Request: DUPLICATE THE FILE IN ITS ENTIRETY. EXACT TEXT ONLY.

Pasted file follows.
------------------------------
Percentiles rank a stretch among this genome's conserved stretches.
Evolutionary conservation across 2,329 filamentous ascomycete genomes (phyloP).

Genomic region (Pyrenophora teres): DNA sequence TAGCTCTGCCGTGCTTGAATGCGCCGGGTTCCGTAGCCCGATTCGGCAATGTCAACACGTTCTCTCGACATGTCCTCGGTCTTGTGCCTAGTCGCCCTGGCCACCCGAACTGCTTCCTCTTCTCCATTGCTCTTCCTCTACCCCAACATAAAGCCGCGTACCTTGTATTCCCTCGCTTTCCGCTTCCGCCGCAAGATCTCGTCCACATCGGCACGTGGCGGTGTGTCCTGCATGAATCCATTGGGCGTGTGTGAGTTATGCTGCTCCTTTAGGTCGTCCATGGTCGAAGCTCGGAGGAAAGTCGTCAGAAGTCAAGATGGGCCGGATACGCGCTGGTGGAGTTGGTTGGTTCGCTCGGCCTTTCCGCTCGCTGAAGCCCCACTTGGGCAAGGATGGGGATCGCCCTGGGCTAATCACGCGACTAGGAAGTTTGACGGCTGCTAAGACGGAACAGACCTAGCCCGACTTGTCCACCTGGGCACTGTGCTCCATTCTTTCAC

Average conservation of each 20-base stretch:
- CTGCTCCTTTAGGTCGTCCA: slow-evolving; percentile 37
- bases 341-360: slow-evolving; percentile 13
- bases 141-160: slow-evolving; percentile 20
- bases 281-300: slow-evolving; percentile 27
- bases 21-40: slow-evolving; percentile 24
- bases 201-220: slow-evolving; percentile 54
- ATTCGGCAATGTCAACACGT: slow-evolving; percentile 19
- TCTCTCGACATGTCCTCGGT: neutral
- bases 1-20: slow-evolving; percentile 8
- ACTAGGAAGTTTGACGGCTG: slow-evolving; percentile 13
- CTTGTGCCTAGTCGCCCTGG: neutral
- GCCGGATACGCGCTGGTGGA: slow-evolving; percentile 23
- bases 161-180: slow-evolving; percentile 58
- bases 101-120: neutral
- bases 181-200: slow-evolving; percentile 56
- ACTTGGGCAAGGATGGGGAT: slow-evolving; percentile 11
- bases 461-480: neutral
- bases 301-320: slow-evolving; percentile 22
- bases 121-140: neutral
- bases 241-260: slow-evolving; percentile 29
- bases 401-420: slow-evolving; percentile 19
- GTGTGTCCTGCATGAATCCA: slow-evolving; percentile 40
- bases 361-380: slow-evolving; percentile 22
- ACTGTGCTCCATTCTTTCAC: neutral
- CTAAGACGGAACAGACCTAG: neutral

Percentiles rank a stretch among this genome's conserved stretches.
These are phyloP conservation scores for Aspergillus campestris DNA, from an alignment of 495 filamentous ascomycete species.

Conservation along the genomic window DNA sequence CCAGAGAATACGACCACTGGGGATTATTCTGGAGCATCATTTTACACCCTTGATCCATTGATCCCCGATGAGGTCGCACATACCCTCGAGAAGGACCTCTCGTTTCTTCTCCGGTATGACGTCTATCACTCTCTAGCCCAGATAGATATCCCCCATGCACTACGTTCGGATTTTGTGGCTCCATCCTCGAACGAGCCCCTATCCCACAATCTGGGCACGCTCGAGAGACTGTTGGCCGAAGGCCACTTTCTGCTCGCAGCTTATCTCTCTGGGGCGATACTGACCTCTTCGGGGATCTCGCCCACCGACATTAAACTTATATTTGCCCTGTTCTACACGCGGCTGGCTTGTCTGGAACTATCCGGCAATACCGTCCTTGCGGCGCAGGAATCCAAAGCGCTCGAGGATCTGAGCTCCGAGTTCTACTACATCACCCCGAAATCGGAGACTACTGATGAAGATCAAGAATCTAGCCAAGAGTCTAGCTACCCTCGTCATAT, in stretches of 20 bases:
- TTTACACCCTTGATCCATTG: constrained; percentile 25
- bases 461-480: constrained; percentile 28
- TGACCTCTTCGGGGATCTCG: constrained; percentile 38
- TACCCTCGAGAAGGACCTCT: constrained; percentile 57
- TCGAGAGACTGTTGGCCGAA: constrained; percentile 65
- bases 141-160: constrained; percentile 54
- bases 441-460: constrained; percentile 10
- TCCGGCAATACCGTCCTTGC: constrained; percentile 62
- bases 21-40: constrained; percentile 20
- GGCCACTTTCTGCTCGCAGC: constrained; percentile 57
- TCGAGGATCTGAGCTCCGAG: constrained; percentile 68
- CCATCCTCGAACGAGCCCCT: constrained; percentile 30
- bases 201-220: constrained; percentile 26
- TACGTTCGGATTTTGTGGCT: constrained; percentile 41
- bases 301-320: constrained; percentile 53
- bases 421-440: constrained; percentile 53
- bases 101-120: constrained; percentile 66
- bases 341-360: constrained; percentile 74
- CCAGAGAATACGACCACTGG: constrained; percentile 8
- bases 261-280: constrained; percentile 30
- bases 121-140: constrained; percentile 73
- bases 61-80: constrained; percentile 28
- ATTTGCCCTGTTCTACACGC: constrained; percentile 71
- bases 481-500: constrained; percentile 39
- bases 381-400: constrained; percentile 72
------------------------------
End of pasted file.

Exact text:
Percentiles rank a stretch among this genome's conserved stretches.
Evolutionary conservation across 2,329 filamentous ascomycete genomes (phyloP).

Genomic region (Pyrenophora teres): DNA sequence TAGCTCTGCCGTGCTTGAATGCGCCGGGTTCCGTAGCCCGATTCGGCAATGTCAACACGTTCTCTCGACATGTCCTCGGTCTTGTGCCTAGTCGCCCTGGCCACCCGAACTGCTTCCTCTTCTCCATTGCTCTTCCTCTACCCCAACATAAAGCCGCGTACCTTGTATTCCCTCGCTTTCCGCTTCCGCCGCAAGATCTCGTCCACATCGGCACGTGGCGGTGTGTCCTGCATGAATCCATTGGGCGTGTGTGAGTTATGCTGCTCCTTTAGGTCGTCCATGGTCGAAGCTCGGAGGAAAGTCGTCAGAAGTCAAGATGGGCCGGATACGCGCTGGTGGAGTTGGTTGGTTCGCTCGGCCTTTCCGCTCGCTGAAGCCCCACTTGGGCAAGGATGGGGATCGCCCTGGGCTAATCACGCGACTAGGAAGTTTGACGGCTGCTAAGACGGAACAGACCTAGCCCGACTTGTCCACCTGGGCACTGTGCTCCATTCTTTCAC

Average conservation of each 20-base stretch:
- CTGCTCCTTTAGGTCGTCCA: slow-evolving; percentile 37
- bases 341-360: slow-evolving; percentile 13
- bases 141-160: slow-evolving; percentile 20
- bases 281-300: slow-evolving; percentile 27
- bases 21-40: slow-evolving; percentile 24
- bases 201-220: slow-evolving; percentile 54
- ATTCGGCAATGTCAACACGT: slow-evolving; percentile 19
- TCTCTCGACATGTCCTCGGT: neutral
- bases 1-20: slow-evolving; percentile 8
- ACTAGGAAGTTTGACGGCTG: slow-evolving; percentile 13
- CTTGTGCCTAGTCGCCCTGG: neutral
- GCCGGATACGCGCTGGTGGA: slow-evolving; percentile 23
- bases 161-180: slow-evolving; percentile 58
- bases 101-120: neutral
- bases 181-200: slow-evolving; percentile 56
- ACTTGGGCAAGGATGGGGAT: slow-evolving; percentile 11
- bases 461-480: neutral
- bases 301-320: slow-evolving; percentile 22
- bases 121-140: neutral
- bases 241-260: slow-evolving; percentile 29
- bases 401-420: slow-evolving; percentile 19
- GTGTGTCCTGCATGAATCCA: slow-evolving; percentile 40
- bases 361-380: slow-evolving; percentile 22
- ACTGTGCTCCATTCTTTCAC: neutral
- CTAAGACGGAACAGACCTAG: neutral

Percentiles rank a stretch among this genome's conserved stretches.
These are phyloP conservation scores for Aspergillus campestris DNA, from an alignment of 495 filamentous ascomycete species.

Conservation along the genomic window DNA sequence CCAGAGAATACGACCACTGGGGATTATTCTGGAGCATCATTTTACACCCTTGATCCATTGATCCCCGATGAGGTCGCACATACCCTCGAGAAGGACCTCTCGTTTCTTCTCCGGTATGACGTCTATCACTCTCTAGCCCAGATAGATATCCCCCATGCACTACGTTCGGATTTTGTGGCTCCATCCTCGAACGAGCCCCTATCCCACAATCTGGGCACGCTCGAGAGACTGTTGGCCGAAGGCCACTTTCTGCTCGCAGCTTATCTCTCTGGGGCGATACTGACCTCTTCGGGGATCTCGCCCACCGACATTAAACTTATATTTGCCCTGTTCTACACGCGGCTGGCTTGTCTGGAACTATCCGGCAATACCGTCCTTGCGGCGCAGGAATCCAAAGCGCTCGAGGATCTGAGCTCCGAGTTCTACTACATCACCCCGAAATCGGAGACTACTGATGAAGATCAAGAATCTAGCCAAGAGTCTAGCTACCCTCGTCATAT, in stretches of 20 bases:
- TTTACACCCTTGATCCATTG: constrained; percentile 25
- bases 461-480: constrained; percentile 28
- TGACCTCTTCGGGGATCTCG: constrained; percentile 38
- TACCCTCGAGAAGGACCTCT: constrained; percentile 57
- TCGAGAGACTGTTGGCCGAA: constrained; percentile 65
- bases 141-160: constrained; percentile 54
- bases 441-460: constrained; percentile 10
- TCCGGCAATACCGTCCTTGC: constrained; percentile 62
- bases 21-40: constrained; percentile 20
- GGCCACTTTCTGCTCGCAGC: constrained; percentile 57
- TCGAGGATCTGAGCTCCGAG: constrained; percentile 68
- CCATCCTCGAACGAGCCCCT: constrained; percentile 30
- bases 201-220: constrained; percentile 26
- TACGTTCGGATTTTGTGGCT: constrained; percentile 41
- bases 301-320: constrained; percentile 53
- bases 421-440: constrained; percentile 53
- bases 101-120: constrained; percentile 66
- bases 341-360: constrained; percentile 74
- CCAGAGAATACGACCACTGG: constrained; percentile 8
- bases 261-280: constrained; percentile 30
- bases 121-140: constrained; percentile 73
- bases 61-80: constrained; percentile 28
- ATTTGCCCTGTTCTACACGC: constrained; percentile 71
- bases 481-500: constrained; percentile 39
- bases 381-400: constrained; percentile 72